The mind of a 4 year old

The Super Dada post was written two weeks ago, truth is, since seeing Cinderella, KitKat hasn’t mentioned John. She is playing with my hair and sitting on my lap more than usual-a sign she is feeling insecure. When Izzy and I talk about John, she looks away and doesn’t say anything. She shuts down.

She used to ask “Do you remember our funny dada?” I challenged her to keep her memories alive so they were hers. “How was he funny?” “He would make silly faces and smile.” “Yes, he did that, didn’t he?” “Yes and it was so funny.” and she laughed the way only her father would make her laugh. Other times, she would bargain “If I take a bite of my dinner, will Dada come back?” She would see the coconut water John used to drink and pointed to his middle school when we drove by it.
When Izzy asked me if their wish would come true that John would come back after they threw their pennies in the fountain, I saw KitKat in the background, dancing around, waiting…waiting for Izzy to go back to her and tell her that her wish would come true…I couldn’t watch when she went to tell her no, it wouldn’t come true. I didn’t want to see the disappointment and I am scared she is just tired of waiting and hoping-so tired of wanting her father and wondering why she will never run into his arms again.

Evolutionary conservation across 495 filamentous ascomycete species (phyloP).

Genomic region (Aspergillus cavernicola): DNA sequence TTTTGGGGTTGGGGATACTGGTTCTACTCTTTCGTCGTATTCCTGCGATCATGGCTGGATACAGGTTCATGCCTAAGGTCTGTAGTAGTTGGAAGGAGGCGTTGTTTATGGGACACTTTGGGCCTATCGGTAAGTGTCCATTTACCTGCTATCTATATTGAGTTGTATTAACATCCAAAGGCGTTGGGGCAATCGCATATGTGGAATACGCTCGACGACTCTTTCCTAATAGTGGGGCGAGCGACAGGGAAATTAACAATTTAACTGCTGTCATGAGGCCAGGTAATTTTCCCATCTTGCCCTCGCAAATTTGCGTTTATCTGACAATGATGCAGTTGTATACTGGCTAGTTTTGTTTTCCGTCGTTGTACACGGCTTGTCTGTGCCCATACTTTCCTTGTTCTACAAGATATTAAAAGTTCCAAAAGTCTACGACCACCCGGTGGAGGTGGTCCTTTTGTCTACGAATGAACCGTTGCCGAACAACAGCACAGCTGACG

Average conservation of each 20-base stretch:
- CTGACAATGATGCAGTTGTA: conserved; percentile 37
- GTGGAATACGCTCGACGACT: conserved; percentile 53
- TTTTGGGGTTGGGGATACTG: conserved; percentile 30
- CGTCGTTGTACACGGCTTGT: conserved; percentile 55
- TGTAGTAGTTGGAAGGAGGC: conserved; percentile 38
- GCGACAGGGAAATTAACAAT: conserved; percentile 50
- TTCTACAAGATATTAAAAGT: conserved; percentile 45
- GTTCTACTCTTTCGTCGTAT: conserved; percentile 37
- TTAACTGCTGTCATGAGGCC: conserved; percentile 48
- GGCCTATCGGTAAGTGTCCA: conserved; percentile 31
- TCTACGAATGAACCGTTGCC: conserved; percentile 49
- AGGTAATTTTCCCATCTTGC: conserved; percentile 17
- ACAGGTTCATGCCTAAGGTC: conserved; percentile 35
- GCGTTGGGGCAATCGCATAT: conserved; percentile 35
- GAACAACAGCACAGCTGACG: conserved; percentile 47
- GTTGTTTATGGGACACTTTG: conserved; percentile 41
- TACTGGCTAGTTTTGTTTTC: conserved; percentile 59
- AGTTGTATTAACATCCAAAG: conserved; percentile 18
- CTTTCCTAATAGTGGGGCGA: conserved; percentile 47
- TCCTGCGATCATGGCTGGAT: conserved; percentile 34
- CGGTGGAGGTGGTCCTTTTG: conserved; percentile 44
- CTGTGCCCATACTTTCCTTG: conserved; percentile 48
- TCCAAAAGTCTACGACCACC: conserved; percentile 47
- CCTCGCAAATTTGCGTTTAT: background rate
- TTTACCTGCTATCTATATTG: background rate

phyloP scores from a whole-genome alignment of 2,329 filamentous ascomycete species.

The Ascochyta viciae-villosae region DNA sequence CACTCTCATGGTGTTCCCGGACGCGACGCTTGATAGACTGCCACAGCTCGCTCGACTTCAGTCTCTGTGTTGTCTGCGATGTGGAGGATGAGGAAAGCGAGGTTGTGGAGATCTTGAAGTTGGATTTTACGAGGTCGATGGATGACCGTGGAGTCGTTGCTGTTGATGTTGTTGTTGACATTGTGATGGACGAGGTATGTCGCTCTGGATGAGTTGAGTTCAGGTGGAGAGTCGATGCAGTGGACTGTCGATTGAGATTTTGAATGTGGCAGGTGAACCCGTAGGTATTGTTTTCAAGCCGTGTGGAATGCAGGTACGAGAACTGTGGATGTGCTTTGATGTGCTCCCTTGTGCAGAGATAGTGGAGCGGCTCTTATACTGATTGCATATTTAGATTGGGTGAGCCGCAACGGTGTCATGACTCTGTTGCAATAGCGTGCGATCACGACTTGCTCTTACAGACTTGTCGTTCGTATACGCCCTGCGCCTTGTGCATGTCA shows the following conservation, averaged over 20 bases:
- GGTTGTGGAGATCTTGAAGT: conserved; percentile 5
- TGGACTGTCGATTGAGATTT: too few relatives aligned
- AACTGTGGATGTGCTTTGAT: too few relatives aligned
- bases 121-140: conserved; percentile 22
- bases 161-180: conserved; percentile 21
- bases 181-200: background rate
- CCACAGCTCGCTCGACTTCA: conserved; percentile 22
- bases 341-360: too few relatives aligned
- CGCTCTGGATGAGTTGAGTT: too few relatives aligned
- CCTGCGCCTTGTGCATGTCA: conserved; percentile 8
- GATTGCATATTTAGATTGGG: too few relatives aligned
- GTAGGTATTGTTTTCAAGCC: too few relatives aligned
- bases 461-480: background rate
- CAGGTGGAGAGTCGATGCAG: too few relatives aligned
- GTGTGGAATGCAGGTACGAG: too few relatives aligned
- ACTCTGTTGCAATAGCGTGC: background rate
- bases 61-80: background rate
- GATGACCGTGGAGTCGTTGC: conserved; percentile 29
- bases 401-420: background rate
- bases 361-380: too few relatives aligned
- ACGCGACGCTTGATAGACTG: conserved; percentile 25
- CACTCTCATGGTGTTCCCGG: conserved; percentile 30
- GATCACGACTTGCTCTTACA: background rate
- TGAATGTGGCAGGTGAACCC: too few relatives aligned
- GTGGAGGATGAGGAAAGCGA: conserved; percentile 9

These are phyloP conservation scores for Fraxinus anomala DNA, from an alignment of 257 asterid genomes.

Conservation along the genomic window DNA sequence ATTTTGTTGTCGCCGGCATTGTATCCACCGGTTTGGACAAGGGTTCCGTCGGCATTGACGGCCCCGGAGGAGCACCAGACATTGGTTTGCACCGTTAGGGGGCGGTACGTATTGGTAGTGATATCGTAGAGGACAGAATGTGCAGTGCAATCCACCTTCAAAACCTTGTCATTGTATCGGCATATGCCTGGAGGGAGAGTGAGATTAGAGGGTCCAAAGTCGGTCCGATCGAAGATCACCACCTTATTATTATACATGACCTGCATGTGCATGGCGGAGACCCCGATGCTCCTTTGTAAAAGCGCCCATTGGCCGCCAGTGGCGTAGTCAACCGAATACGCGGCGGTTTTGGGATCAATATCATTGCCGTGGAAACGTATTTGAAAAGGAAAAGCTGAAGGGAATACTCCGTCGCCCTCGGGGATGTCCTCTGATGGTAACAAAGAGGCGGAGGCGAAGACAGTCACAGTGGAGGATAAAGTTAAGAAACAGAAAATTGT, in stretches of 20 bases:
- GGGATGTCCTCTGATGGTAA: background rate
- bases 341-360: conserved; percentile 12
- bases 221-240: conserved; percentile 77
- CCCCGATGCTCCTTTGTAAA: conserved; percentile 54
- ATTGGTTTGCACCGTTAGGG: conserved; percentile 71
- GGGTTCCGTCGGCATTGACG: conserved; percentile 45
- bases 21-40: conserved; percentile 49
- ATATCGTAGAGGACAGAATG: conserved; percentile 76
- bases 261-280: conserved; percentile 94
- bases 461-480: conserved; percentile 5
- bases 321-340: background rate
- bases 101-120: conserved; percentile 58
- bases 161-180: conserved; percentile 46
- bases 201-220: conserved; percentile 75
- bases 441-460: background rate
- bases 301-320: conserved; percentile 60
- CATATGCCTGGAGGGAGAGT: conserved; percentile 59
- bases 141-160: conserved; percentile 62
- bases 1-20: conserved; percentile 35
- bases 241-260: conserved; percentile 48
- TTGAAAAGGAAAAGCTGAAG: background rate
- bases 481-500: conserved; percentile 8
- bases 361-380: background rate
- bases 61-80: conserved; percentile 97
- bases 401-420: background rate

We went to the bereavement center last Thursday and I watched her closely. She participated in the opening and closing ceremony and I could hear her interacting with the children.
She isn’t losing herself. She is still KitKat-silly, fierce, funny, brave…but I don’t want her to lose her father because of what is going on. Sometimes, when she says something funny, instead of laughing she ends with “Wah wah wah wah” and we burst out laughing. John would have loved that and for a second, I can hear him laugh with us.
How do you ask a 4 year old what is going on? Last week, when Izzy was at school, I asked her about John and she said no, turned and walked away. I dropped it and let it go, but it hurts.  I feel like one wrong move is going to push John away for good. She has great memories of him and I want her to remember them. I feel like this setback is going to make her forget him and then he will come in glimpses…not whole memories. I don’t know how to fix this and I have too quickly.dada and kitkat

One thought on “The mind of a 4 year old”

  1. The stories you keep telling them, the pictures you keep showing them, the conversations you keep open even if they are silent for days or weeks at a time – those are going to keep the memories alive for the girls. The crispness will likely be lost – it always is – but they are not going to lose sight of him. You are doing a wonderful job honoring their grieving while keeping up with your own. I thought of yall so much when we went to see Cinderella this weekend. Sending love, friend.


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